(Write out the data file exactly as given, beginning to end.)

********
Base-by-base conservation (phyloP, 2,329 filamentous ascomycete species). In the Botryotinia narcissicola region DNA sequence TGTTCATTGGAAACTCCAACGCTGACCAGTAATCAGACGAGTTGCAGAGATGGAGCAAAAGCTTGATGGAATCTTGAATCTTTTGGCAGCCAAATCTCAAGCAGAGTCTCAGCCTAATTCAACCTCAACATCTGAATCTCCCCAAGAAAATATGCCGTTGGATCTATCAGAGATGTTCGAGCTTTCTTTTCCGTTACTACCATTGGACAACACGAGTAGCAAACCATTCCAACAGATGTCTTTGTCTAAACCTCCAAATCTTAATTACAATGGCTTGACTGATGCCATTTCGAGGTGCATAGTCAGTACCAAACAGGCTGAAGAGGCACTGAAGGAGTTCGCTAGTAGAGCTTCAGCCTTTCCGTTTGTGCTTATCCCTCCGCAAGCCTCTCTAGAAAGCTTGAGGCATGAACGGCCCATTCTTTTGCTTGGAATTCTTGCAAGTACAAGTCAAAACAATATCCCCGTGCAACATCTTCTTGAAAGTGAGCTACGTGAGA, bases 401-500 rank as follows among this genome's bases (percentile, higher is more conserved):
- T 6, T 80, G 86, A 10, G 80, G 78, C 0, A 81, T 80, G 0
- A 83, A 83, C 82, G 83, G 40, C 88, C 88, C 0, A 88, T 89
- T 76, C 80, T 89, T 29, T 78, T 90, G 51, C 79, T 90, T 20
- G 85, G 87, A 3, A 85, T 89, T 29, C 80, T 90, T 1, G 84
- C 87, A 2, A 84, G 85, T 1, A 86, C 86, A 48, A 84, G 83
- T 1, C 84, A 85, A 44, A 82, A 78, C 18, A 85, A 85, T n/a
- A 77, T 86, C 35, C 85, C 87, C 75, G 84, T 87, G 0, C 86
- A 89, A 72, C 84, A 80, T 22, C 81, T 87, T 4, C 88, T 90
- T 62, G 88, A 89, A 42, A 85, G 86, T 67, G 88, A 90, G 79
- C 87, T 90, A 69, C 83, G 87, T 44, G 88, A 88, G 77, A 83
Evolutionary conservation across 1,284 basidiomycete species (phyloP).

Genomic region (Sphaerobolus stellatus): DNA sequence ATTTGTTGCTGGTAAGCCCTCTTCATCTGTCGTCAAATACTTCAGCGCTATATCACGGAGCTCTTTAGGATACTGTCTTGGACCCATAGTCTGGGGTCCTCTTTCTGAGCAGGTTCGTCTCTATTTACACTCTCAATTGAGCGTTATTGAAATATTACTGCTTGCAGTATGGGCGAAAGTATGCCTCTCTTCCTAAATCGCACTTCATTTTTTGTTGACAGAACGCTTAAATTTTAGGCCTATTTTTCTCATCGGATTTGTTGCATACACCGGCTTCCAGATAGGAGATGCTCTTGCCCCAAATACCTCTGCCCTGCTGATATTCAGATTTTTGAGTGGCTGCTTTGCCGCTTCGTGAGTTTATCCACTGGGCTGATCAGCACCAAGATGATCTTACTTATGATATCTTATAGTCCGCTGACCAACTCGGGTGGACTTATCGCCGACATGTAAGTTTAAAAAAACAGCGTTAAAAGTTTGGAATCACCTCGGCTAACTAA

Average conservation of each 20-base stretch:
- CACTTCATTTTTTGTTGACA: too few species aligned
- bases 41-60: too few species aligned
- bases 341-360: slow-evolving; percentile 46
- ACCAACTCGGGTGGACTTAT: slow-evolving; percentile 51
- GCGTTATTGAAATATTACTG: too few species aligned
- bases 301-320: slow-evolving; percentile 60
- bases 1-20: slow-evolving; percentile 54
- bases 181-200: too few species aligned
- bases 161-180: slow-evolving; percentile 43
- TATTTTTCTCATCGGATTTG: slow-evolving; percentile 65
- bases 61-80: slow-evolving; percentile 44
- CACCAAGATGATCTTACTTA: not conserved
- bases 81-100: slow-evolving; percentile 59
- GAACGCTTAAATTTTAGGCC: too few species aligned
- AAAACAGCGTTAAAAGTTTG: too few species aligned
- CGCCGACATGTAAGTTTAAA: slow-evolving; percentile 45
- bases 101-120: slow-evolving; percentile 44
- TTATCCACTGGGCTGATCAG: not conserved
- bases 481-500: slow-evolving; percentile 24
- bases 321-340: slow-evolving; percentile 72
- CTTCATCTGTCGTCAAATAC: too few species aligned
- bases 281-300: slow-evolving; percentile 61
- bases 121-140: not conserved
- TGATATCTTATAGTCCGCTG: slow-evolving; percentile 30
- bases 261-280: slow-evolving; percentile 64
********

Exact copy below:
Base-by-base conservation (phyloP, 2,329 filamentous ascomycete species). In the Botryotinia narcissicola region DNA sequence TGTTCATTGGAAACTCCAACGCTGACCAGTAATCAGACGAGTTGCAGAGATGGAGCAAAAGCTTGATGGAATCTTGAATCTTTTGGCAGCCAAATCTCAAGCAGAGTCTCAGCCTAATTCAACCTCAACATCTGAATCTCCCCAAGAAAATATGCCGTTGGATCTATCAGAGATGTTCGAGCTTTCTTTTCCGTTACTACCATTGGACAACACGAGTAGCAAACCATTCCAACAGATGTCTTTGTCTAAACCTCCAAATCTTAATTACAATGGCTTGACTGATGCCATTTCGAGGTGCATAGTCAGTACCAAACAGGCTGAAGAGGCACTGAAGGAGTTCGCTAGTAGAGCTTCAGCCTTTCCGTTTGTGCTTATCCCTCCGCAAGCCTCTCTAGAAAGCTTGAGGCATGAACGGCCCATTCTTTTGCTTGGAATTCTTGCAAGTACAAGTCAAAACAATATCCCCGTGCAACATCTTCTTGAAAGTGAGCTACGTGAGA, bases 401-500 rank as follows among this genome's bases (percentile, higher is more conserved):
- T 6, T 80, G 86, A 10, G 80, G 78, C 0, A 81, T 80, G 0
- A 83, A 83, C 82, G 83, G 40, C 88, C 88, C 0, A 88, T 89
- T 76, C 80, T 89, T 29, T 78, T 90, G 51, C 79, T 90, T 20
- G 85, G 87, A 3, A 85, T 89, T 29, C 80, T 90, T 1, G 84
- C 87, A 2, A 84, G 85, T 1, A 86, C 86, A 48, A 84, G 83
- T 1, C 84, A 85, A 44, A 82, A 78, C 18, A 85, A 85, T n/a
- A 77, T 86, C 35, C 85, C 87, C 75, G 84, T 87, G 0, C 86
- A 89, A 72, C 84, A 80, T 22, C 81, T 87, T 4, C 88, T 90
- T 62, G 88, A 89, A 42, A 85, G 86, T 67, G 88, A 90, G 79
- C 87, T 90, A 69, C 83, G 87, T 44, G 88, A 88, G 77, A 83
Evolutionary conservation across 1,284 basidiomycete species (phyloP).

Genomic region (Sphaerobolus stellatus): DNA sequence ATTTGTTGCTGGTAAGCCCTCTTCATCTGTCGTCAAATACTTCAGCGCTATATCACGGAGCTCTTTAGGATACTGTCTTGGACCCATAGTCTGGGGTCCTCTTTCTGAGCAGGTTCGTCTCTATTTACACTCTCAATTGAGCGTTATTGAAATATTACTGCTTGCAGTATGGGCGAAAGTATGCCTCTCTTCCTAAATCGCACTTCATTTTTTGTTGACAGAACGCTTAAATTTTAGGCCTATTTTTCTCATCGGATTTGTTGCATACACCGGCTTCCAGATAGGAGATGCTCTTGCCCCAAATACCTCTGCCCTGCTGATATTCAGATTTTTGAGTGGCTGCTTTGCCGCTTCGTGAGTTTATCCACTGGGCTGATCAGCACCAAGATGATCTTACTTATGATATCTTATAGTCCGCTGACCAACTCGGGTGGACTTATCGCCGACATGTAAGTTTAAAAAAACAGCGTTAAAAGTTTGGAATCACCTCGGCTAACTAA

Average conservation of each 20-base stretch:
- CACTTCATTTTTTGTTGACA: too few species aligned
- bases 41-60: too few species aligned
- bases 341-360: slow-evolving; percentile 46
- ACCAACTCGGGTGGACTTAT: slow-evolving; percentile 51
- GCGTTATTGAAATATTACTG: too few species aligned
- bases 301-320: slow-evolving; percentile 60
- bases 1-20: slow-evolving; percentile 54
- bases 181-200: too few species aligned
- bases 161-180: slow-evolving; percentile 43
- TATTTTTCTCATCGGATTTG: slow-evolving; percentile 65
- bases 61-80: slow-evolving; percentile 44
- CACCAAGATGATCTTACTTA: not conserved
- bases 81-100: slow-evolving; percentile 59
- GAACGCTTAAATTTTAGGCC: too few species aligned
- AAAACAGCGTTAAAAGTTTG: too few species aligned
- CGCCGACATGTAAGTTTAAA: slow-evolving; percentile 45
- bases 101-120: slow-evolving; percentile 44
- TTATCCACTGGGCTGATCAG: not conserved
- bases 481-500: slow-evolving; percentile 24
- bases 321-340: slow-evolving; percentile 72
- CTTCATCTGTCGTCAAATAC: too few species aligned
- bases 281-300: slow-evolving; percentile 61
- bases 121-140: not conserved
- TGATATCTTATAGTCCGCTG: slow-evolving; percentile 30
- bases 261-280: slow-evolving; percentile 64